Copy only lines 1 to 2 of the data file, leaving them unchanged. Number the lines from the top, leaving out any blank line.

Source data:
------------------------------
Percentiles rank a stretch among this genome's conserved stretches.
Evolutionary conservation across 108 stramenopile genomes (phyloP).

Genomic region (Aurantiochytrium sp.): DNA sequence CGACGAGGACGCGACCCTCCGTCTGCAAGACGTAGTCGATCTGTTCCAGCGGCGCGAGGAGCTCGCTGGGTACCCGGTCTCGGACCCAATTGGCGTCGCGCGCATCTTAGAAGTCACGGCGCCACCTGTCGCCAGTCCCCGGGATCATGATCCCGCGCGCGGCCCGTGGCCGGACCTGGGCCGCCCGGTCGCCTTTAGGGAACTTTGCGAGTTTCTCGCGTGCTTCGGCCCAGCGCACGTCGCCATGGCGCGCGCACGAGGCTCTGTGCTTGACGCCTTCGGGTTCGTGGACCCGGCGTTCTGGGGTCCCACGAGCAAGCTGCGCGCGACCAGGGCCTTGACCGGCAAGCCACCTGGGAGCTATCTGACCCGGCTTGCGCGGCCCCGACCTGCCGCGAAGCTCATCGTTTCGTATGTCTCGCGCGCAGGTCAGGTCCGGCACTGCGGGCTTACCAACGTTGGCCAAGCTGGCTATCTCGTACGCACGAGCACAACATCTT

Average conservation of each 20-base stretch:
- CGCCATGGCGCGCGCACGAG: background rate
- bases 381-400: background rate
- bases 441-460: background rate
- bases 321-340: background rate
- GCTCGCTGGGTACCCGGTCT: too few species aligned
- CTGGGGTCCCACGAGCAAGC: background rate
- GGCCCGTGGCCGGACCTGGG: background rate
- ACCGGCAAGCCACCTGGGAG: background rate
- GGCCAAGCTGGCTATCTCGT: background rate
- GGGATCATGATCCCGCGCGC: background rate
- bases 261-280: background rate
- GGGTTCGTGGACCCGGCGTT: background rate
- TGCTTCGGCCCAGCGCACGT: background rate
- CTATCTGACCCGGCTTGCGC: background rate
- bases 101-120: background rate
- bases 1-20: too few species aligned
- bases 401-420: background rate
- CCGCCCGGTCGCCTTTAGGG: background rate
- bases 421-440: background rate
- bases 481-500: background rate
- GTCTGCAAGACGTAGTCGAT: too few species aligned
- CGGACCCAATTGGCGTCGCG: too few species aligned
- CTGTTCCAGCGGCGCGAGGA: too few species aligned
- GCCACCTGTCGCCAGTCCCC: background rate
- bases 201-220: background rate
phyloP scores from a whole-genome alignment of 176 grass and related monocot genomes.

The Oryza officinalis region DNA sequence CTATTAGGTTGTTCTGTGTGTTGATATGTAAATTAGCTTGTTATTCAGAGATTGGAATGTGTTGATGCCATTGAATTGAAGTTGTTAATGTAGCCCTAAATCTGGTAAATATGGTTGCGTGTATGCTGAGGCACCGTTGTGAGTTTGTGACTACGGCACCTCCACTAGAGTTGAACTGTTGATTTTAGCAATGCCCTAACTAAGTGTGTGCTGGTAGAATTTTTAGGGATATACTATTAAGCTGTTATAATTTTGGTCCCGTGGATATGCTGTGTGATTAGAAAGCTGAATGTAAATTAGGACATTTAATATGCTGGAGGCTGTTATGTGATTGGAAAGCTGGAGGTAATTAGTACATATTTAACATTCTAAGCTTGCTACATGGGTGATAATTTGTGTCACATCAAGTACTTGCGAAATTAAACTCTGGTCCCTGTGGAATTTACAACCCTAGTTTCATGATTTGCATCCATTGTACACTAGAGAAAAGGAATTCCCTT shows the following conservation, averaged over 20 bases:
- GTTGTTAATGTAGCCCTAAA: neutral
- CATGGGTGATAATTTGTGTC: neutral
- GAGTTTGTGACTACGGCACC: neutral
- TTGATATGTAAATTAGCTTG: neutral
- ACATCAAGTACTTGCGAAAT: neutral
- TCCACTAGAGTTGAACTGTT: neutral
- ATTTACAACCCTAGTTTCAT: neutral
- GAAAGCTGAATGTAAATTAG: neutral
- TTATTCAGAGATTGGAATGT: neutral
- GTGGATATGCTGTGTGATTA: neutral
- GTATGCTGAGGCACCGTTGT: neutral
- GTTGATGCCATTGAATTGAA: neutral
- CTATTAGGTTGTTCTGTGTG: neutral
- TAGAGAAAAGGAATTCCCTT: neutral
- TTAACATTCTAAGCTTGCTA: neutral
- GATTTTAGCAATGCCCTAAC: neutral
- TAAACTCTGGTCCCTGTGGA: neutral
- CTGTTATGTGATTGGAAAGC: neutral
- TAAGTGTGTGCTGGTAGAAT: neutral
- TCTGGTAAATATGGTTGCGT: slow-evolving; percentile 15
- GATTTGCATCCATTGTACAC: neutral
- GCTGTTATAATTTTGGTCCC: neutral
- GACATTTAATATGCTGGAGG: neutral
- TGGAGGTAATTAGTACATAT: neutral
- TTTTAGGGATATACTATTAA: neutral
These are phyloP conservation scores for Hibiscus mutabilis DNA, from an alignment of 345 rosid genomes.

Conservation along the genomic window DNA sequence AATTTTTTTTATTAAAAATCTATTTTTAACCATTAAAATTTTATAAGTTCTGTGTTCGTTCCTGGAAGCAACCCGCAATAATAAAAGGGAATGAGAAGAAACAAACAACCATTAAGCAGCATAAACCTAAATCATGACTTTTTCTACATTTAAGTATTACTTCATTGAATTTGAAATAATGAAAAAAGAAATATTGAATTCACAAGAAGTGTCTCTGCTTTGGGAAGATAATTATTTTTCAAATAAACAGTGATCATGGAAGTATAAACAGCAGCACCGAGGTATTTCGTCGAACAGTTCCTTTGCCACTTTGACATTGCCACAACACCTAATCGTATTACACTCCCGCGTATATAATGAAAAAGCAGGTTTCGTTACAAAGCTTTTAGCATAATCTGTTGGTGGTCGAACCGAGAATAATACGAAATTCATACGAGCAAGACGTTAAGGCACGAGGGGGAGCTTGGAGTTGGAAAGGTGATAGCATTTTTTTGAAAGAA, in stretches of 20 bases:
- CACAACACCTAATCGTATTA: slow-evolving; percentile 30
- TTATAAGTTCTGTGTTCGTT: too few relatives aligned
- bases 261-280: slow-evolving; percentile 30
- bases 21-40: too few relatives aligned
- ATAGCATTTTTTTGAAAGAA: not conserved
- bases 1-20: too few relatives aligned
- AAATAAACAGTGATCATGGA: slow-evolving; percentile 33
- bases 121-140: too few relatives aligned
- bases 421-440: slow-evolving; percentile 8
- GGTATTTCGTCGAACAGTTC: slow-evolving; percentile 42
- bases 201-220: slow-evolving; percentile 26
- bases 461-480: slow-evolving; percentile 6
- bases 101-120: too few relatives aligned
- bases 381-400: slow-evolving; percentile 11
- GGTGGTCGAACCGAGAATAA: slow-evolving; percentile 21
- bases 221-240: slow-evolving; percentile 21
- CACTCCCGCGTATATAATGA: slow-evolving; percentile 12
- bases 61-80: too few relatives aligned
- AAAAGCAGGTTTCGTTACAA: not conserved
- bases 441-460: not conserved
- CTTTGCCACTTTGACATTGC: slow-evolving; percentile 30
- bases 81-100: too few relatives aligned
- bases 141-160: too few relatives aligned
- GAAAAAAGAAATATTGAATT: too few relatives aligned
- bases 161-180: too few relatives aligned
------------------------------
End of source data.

Percentiles rank a stretch among this genome's conserved stretches.
Evolutionary conservation across 108 stramenopile genomes (phyloP).